Tour guides were exposed early on to the sudden decline in travel demand as movement was restricted, trips canceled, sights, restaurants, and hotels closed, leaving them without work.
So, what does this mean for guides who are often freelancers or contract workers and rely on seasonal work and tips over a regular salary?
The pandemic is impacting businesses to varying levels, forcing many to seek government assistance and reassess their cashflow. There’s no telling how long this will last either. For any who are in the position to continue supporting their tour guides, here are some ideas for work to put them to during this time.
Ideas To Keep Tour Guides Busy During The COVID-19 Travel Shut Down
Provide Support To Your Team
Despite the trying times we’re currently living and working through, people and businesses are adapting to try and make the most of the current situation.
For example, many are making the transition to work from home in order to flatten the curve. They’re also pivoting in work roles, coming together to provide customer and supplier support in response to the pandemic.
Your tour guides can follow a similar suit as there may be several ways they can add value to the business, even from a remote location. With access to the right technology, distance is no longer a barrier for companies working together.
Because they are usually people facing and know how to manage travelers’ expectations, guides could provide phone support to clients calling in during this time. This would allow the rest of the customer support team to handle written communications with greater focus.
They could also monitor social channels and acknowledge and forward on urgent queries that need attention. Again, this would help the main administrative or support team respond to the more pressing cases in order of priority.
Write Blog Content To Build Your Library
Tour guides are extremely knowledgeable about your tour and the experience you sell. They are experts on destinations, history, activities, food, sports: whatever it is that you offer. As a result, they are perfectly positioned to write authoritative guides that you can use as lead magnets on your blog.
Another idea could be to compile a collection of travel stories by your tour guides. Because they lead clients on every trip that goes out, they are present when amazing things happen, or unusual situations arise.
In ordinary circumstances, they might not always have the time to record these sorts of experiences. However, the stories they have to tell could provide great marketing material for your tour business if collected or written down.
Now that your guides aren’t out in the field, ask them to put these experiences into writing for you to add to your content library. Even if they aren’t expert writers, this could be refined by a member of your marketing team once the text has an outline.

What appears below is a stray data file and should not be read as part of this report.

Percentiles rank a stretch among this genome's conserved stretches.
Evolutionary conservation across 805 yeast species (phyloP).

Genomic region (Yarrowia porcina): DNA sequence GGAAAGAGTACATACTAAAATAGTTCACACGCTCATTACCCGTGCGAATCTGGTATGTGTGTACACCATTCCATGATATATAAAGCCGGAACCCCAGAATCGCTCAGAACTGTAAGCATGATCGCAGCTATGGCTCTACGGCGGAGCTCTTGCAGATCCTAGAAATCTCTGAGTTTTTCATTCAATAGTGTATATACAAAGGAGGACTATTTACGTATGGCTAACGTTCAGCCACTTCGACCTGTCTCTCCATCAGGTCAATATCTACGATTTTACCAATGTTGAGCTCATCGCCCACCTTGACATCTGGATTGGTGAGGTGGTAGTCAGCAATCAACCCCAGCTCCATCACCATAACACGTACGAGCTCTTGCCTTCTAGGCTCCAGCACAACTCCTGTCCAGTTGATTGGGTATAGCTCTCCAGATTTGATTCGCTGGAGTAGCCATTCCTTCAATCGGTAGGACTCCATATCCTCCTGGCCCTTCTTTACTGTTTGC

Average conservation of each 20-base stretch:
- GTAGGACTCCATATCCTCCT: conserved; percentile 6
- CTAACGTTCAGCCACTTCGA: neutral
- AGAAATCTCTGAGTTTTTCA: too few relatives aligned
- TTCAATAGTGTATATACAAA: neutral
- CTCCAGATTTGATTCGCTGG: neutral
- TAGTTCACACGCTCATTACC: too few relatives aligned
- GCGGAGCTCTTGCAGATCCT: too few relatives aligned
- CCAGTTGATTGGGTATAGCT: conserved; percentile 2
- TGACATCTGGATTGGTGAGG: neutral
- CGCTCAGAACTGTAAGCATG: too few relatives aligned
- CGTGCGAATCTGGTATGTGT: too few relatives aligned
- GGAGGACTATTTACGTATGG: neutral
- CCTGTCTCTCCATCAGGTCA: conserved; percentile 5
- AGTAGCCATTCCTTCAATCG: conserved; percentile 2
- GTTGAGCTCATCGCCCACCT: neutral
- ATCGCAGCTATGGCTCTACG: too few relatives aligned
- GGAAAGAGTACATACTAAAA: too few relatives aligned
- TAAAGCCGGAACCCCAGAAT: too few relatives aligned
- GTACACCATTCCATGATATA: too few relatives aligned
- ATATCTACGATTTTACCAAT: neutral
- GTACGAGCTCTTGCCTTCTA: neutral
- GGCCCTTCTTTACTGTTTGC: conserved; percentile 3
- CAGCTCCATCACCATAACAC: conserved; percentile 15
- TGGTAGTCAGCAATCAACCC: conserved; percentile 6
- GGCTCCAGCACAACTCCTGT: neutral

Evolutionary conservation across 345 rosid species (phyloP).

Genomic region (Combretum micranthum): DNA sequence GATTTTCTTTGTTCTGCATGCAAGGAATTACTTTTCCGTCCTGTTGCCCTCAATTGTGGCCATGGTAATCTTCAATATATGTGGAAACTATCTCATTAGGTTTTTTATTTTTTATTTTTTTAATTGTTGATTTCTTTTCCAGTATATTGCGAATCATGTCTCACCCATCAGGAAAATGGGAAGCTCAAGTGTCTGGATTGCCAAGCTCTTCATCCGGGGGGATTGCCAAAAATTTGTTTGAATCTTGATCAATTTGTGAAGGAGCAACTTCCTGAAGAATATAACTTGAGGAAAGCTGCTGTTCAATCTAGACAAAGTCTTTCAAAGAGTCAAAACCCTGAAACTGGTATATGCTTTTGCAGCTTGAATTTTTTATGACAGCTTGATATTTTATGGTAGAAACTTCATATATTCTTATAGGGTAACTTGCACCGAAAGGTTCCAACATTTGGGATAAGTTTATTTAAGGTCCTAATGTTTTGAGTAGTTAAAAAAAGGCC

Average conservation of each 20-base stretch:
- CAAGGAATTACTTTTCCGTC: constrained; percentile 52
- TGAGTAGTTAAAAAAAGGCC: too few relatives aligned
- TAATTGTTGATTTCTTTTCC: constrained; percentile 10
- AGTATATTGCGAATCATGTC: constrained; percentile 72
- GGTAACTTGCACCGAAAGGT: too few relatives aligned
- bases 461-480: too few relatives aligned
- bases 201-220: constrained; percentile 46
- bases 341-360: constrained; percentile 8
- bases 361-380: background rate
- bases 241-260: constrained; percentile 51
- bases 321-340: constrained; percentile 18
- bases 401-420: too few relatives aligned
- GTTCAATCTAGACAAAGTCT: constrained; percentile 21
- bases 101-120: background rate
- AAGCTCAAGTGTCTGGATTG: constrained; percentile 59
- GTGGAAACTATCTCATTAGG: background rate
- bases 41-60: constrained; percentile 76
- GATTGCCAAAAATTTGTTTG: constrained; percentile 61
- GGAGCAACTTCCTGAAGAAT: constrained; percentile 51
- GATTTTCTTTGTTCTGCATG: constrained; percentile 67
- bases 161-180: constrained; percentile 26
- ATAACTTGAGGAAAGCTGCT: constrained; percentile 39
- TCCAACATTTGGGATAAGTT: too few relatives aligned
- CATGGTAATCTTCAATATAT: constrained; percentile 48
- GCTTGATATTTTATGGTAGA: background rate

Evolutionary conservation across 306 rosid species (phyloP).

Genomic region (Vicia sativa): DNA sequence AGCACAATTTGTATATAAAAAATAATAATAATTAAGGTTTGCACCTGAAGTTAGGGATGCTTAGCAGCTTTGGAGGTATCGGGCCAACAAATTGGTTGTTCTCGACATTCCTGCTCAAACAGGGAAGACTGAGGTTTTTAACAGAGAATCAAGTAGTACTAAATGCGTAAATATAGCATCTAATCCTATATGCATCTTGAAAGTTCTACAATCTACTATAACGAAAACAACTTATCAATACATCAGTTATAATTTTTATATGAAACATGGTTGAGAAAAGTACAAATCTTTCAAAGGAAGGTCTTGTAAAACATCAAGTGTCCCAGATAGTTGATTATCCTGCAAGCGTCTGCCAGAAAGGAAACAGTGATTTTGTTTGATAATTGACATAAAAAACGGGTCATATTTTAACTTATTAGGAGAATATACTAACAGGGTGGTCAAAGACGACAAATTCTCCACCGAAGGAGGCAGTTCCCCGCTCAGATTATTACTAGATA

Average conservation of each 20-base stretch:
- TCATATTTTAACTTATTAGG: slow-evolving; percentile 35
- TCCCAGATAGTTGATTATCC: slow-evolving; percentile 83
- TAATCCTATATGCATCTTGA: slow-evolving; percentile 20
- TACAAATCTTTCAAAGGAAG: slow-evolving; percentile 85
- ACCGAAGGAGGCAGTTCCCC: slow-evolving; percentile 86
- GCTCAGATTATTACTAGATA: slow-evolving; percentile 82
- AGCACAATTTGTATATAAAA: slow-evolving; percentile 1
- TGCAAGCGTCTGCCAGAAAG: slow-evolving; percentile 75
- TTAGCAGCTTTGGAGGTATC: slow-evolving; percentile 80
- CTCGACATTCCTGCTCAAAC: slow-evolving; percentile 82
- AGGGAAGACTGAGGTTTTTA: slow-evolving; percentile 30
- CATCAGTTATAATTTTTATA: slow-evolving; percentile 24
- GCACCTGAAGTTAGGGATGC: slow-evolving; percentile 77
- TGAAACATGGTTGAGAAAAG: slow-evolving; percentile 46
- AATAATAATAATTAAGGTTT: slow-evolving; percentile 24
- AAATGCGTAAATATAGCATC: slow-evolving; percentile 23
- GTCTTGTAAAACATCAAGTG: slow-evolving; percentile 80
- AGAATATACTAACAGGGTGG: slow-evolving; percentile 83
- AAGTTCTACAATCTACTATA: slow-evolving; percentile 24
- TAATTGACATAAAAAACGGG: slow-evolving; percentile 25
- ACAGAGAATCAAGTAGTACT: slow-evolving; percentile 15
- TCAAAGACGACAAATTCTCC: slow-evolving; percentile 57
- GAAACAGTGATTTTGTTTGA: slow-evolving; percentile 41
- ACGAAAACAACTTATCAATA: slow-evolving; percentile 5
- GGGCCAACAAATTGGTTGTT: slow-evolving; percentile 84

They might even have images taken on the trips that they hadn’t previously gotten around to sharing with the marketing department.
Use the time to collect all of this valuable content and piece it together. The end product can be shared on social media to delight your existing and potential clients while they are dreaming of new adventures during lockdown.
It will have the added advantage of allowing travelers to get to know your guides better as well. When travel resumes in the future, clients will walk onto a trip and be able to create a strong rapport right away.
Lead Travelers On Digital Tours
In recent weeks, we have seen many companies, OTAs, and platforms get on board with offering virtual tours, both live and recorded. Setting your tour guide up to host a virtual tour can help them to bring in an income as well as serve to keep travelers engaged in the process.
For example, Viator, which belongs to TripAdvisor, launched a project called #RoamFromHome. They have listed over 100 virtual experiences offered by small businesses on the platform, ranging from home cooking courses to digital walks around landmarks or cities.
The company will direct all its social media activity to these products until further notice.
Then Airbnb had initially put a hold on selling Experiences. However, they have come back with the addition of Online Experiences, which sells digital versions of the type of experiences they normally offer, including meditation classes, cooking courses, professional-led fitness products, and barista classes among others.
Another example is Context Conversations. These are live, interactive, paid seminars led by local specialists who have teaching backgrounds. Guides cover topics such as Treasures of the Uffizi Gallery in Florence and Secrets of Kyoto Geishas. Alternatively, travelers can sign up for online experiences such as a Champagne Brunch Experience with Food Pairing.
Tour company Travel Curious has launched its #StayCurious project, which offers live interactive tours on Instagram. They have opened up guide tipping for travelers to show their support.
From the examples above, you can see that there are a variety of virtual tour formats now on offer. Adding this sort of product to your repertoire can prove to be a valuable income generator for your guides as well as your business.
With little other option to satisfy their wanderlust for the time being, travelers are increasingly participating, as you will see from the experience reviews. All that is really needed is a great idea and reliable hardware to record/stream the tour.
We hope these suggestions will spark some ideas to help your tour guides, travel business, and employees refocus their efforts or generate alternative income streams. As the world continues to respond to the impact of COVID-19, the need for mutual support and creativity becomes clear.
For more helpful resources to assist you with various aspects of your travel business during COVID-19, see the link here.